2019 Year in Books

2019 Year in Books

I read 52 books this year, including the chapter books I read with my daughter. Not too shabby for having an infant, if I do say so myself. Loved them or hated them, they’re all here. As with last year, these are (generally) very brief, incomplete thoughts. But if you need some recommendations for good reads in 2020 (or want to avoid some bad ones), I hope this list will help. I’m always up for discussing books, so please let me know your thoughts!

1-7) The Chronicles of Narnia by C. S. Lewis

I read this series with my daughter throughout the year. Here’s how I rank them:

  1. The Lion, the Witch and the Wardrobe: Easily my favorite. It was wonderful re-reading and discovering the magic of this story with my daughter. I read this when I was five or six (Elisabeth was seven when we read this) and I still remember hoping that if I found the right wardrobe, perhaps a hidden door somewhere, I would discover my own Narnia.
  2. Voyage of the Dawn Treader
  3. The Magician’s Nephew
  4. The Silver Chair: I might have ranked this lower but for Puddleglum, my favorite character in the entire series. He is delightful.
  5. Prince Caspian
  6. The Last Battle
  7. The Horse and His Boy: Hated this. I thought the dialogue was far too complex for a child; I had to constantly stop and explain the plot to my daughter. I know many people will disagree with me, but I would have been completely fine had this not been included in the series.

8) Rebecca by Daphne du Maurier
This was a re-read for me, but I had forgotten pretty much everything about this book, including that the opening line is one of the most famous in literature. Whoops! I also forgot how much crazy is in this book. I mean, whoa there’s a lot of crazy. But there’s a reason this book has never gone out of print –it’s a dark, tense psychological thriller that kept me engrossed, even though nearly every character is just awful (because they’re all psycho).

9) Bad Blood: Secrets and Lies in a Silicon Valley Startup by John Carreyrou

This was fascinating. I’m no psychiatrist, but Elizabeth Holmes has to be a sociopath, right? I was baffled throughout the book how she continued to con all these incredibly smart, successful people. I mean – how!? A really interesting, but also very disturbing, read.

10) The Nightingale by Kristin Hannah

I have a habit of reading books that have been recommended to me without knowing anything about them, which was the case here. Many, many people had recommended this book, but I had no idea it was a WWII story. I was not emotionally prepared! It definitely lived up to the hype, but the ending wrecked me. I appreciate stories like this that, though fiction, serve as a reminder of the ways “ordinary” people do extraordinary things.

11) Rules of Civility by Amor Towles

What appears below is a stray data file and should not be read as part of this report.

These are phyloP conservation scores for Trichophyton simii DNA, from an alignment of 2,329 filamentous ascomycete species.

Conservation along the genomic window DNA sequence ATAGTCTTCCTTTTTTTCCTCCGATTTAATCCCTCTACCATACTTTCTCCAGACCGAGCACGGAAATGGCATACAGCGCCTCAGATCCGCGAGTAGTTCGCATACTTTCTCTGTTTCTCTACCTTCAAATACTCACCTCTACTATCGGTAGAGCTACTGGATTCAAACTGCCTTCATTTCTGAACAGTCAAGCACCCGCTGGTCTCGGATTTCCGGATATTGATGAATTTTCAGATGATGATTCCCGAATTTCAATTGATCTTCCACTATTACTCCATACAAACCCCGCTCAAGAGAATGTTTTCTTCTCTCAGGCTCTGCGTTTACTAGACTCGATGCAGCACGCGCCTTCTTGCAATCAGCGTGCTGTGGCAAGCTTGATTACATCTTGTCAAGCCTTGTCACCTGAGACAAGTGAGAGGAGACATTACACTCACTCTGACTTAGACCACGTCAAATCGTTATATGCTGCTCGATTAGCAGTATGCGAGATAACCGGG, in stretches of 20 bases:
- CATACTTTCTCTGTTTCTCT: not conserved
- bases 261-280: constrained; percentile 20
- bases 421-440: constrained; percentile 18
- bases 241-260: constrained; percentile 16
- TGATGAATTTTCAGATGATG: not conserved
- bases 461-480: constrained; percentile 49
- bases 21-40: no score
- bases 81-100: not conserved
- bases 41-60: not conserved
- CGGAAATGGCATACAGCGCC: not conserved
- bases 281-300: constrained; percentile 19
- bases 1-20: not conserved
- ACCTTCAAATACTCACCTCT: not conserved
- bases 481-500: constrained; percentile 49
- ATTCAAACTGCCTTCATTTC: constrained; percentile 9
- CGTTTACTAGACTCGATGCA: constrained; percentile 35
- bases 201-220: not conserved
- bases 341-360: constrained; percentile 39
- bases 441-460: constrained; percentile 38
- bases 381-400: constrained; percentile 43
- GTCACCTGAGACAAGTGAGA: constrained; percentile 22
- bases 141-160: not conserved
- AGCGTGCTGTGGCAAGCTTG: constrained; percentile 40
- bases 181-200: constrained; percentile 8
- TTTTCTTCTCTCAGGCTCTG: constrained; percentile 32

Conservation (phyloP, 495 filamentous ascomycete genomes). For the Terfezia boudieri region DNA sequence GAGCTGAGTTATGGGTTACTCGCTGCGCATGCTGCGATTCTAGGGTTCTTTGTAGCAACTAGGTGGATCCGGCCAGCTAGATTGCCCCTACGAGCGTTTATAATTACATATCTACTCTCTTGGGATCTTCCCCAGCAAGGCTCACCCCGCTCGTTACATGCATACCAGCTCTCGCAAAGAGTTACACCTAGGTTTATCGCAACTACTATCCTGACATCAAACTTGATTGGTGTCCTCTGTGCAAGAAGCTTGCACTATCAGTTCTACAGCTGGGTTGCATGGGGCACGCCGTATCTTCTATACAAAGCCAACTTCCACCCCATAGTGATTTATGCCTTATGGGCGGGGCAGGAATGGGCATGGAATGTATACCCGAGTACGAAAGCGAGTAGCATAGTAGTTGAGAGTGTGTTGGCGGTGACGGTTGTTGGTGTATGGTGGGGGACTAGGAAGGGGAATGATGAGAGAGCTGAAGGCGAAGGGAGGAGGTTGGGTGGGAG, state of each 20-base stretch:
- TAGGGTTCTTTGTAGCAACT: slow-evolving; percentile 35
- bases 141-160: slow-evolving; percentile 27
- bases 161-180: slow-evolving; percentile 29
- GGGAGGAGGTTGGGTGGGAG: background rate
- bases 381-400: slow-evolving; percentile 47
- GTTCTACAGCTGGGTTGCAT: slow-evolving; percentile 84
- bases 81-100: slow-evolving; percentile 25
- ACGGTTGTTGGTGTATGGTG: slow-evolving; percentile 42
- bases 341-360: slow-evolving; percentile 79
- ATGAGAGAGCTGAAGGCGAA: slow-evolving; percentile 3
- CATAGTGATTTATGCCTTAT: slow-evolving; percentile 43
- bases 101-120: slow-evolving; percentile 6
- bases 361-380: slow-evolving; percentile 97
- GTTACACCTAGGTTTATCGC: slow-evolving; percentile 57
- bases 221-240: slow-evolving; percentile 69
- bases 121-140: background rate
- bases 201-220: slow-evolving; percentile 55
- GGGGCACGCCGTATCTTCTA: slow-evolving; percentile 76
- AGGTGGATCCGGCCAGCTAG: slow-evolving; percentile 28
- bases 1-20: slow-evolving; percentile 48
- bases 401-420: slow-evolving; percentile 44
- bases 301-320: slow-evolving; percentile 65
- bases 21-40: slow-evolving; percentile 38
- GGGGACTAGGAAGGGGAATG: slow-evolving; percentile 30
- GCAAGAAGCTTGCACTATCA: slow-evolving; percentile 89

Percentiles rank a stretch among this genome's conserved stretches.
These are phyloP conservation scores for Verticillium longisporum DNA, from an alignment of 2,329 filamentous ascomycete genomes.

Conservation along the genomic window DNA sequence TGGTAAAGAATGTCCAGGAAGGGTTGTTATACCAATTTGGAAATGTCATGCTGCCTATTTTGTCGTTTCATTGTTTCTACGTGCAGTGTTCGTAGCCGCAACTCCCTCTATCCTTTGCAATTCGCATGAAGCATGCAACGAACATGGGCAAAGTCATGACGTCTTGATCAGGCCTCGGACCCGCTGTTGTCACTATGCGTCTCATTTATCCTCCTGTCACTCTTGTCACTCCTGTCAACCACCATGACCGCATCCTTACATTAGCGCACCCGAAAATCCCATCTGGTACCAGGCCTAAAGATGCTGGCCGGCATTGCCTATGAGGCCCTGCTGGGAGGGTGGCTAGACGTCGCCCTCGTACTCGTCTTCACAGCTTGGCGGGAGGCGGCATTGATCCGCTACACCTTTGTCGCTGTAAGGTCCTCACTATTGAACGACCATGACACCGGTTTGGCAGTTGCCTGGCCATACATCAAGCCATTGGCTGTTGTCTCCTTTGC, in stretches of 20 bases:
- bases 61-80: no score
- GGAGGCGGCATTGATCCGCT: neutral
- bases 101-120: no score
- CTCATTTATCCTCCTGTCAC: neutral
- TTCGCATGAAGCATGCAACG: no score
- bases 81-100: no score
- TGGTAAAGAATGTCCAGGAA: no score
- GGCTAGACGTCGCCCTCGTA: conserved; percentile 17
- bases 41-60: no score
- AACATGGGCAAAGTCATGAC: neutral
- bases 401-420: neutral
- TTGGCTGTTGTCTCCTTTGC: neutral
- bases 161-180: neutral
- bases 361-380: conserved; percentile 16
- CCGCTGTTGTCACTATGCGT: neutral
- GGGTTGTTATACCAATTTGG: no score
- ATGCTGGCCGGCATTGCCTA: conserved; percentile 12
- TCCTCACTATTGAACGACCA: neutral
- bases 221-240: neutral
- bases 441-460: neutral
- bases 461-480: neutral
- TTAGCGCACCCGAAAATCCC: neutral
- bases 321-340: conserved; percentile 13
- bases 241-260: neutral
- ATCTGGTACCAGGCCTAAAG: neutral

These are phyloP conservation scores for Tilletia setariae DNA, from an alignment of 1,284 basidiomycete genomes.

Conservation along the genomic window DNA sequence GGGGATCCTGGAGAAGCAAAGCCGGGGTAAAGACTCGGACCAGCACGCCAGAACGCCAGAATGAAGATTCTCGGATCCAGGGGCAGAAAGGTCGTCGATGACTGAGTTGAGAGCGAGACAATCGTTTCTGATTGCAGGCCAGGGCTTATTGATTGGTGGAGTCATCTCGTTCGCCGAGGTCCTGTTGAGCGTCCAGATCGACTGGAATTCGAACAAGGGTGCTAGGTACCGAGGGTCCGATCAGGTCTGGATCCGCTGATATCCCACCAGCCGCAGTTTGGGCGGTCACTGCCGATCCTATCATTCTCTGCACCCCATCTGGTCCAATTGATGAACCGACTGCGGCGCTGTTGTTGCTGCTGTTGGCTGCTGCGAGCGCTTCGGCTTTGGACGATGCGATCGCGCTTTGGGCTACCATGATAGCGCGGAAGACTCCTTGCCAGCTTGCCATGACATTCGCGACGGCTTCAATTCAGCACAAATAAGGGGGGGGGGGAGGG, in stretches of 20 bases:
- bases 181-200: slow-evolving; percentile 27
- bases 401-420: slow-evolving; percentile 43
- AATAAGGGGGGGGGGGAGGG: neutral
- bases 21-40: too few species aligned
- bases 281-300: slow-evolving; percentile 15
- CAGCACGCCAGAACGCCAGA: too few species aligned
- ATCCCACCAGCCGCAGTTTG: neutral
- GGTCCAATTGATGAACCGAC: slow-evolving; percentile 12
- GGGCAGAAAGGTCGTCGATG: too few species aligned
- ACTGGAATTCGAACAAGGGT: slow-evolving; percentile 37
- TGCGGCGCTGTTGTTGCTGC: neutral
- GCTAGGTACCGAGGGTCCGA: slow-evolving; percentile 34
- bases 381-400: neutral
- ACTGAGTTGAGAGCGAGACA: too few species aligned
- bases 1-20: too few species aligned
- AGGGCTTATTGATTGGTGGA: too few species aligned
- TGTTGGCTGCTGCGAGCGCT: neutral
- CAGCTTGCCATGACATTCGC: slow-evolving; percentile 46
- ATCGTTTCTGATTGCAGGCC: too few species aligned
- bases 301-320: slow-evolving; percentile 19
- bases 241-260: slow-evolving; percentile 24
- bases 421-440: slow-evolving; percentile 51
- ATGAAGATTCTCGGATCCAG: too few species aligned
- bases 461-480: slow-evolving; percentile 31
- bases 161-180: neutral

I’m a sucker for any story about the old glamour and excitement of New York City, so I loved this.  Interesting characters, good pace, overall well written. I also love books about books, and there’s a lot of love for literature in this.

12) Luckiest Girl Alive by Jessica Knoll

Whoa boy, this was not what I expected. Very dark with graphic violence. It was a page-turner, but very unsettling.

13) Girl, Wash Your Face by Rachel Hollis

Guys, did you know Rachel Hollis founded a wildly successful lifestyle brand all on her own? If you’ve read this book, you should, because she mentions it every other page. I wish I had written this review back when I read the book early in the year so I could better capture how much I hated this but gosh was it awful. I am generally wary of self-help and motivational books (I think I’m pretty okay, thanks!) but I kept seeing this everywhere and my curiosity got the best of me. This book is supposed to be hilarious, but let’s get this straight: This book is not funny. (A quick skim of Hollis’s Wikipedia page claims she has been accused of plagiarizing many influential people including Eleanor Roosevelt, which made me laugh more than anything in the book.) This book is not original. And for a book written supposedly from a Christian perspective it’s not very theologically sound. I have a lot more to say about the message of this book but don’t want to use up any more here – if you’d like to chat about it, let me know!

14) An American Marriage by Tayari Jones

I understand why this received a lot of praise but I didn’t love it, and I can’t really express why. There’s a lot to digest in this book, and it’s definitely thought-provoking, but it’s also sad and I was uncomfortable with the husband-wife relationship.

15) The Wonderful Wizard of Oz by Frank L. Baum

The movie is so embedded in my brain that even after reading this with my daughter, I can’t remember that much about it. I must’ve been very tired while reading this, which is likely since I was either pregnant or had an infant this entire year. Elisabeth enjoyed it!

16) Eleanor Oliphant is Completely Fine by Gail Honeyman

I really enjoyed this! A good, engaging novel. Quirky and surprisingly heartfelt and thoughtful. I thought it would be a light read, but there’s definitely some gravitas to it.

17) When Breath Becomes Air by Paul Kalanithi

Oh, this was an incredible book. A memoir published posthumously, it’s a short, quick read but very impactful. I cried.

18) Can You Ever Forgive Me?: Memoirs of a Literary Forger by Lee Israel

This was a book club selection, chosen after the movie got a lot of buzz. It was not as exciting at I’d hoped, and honestly, I think I might have appreciated it more if I was, um, of an older generation.

19) Homegoing by Yaa Gyasi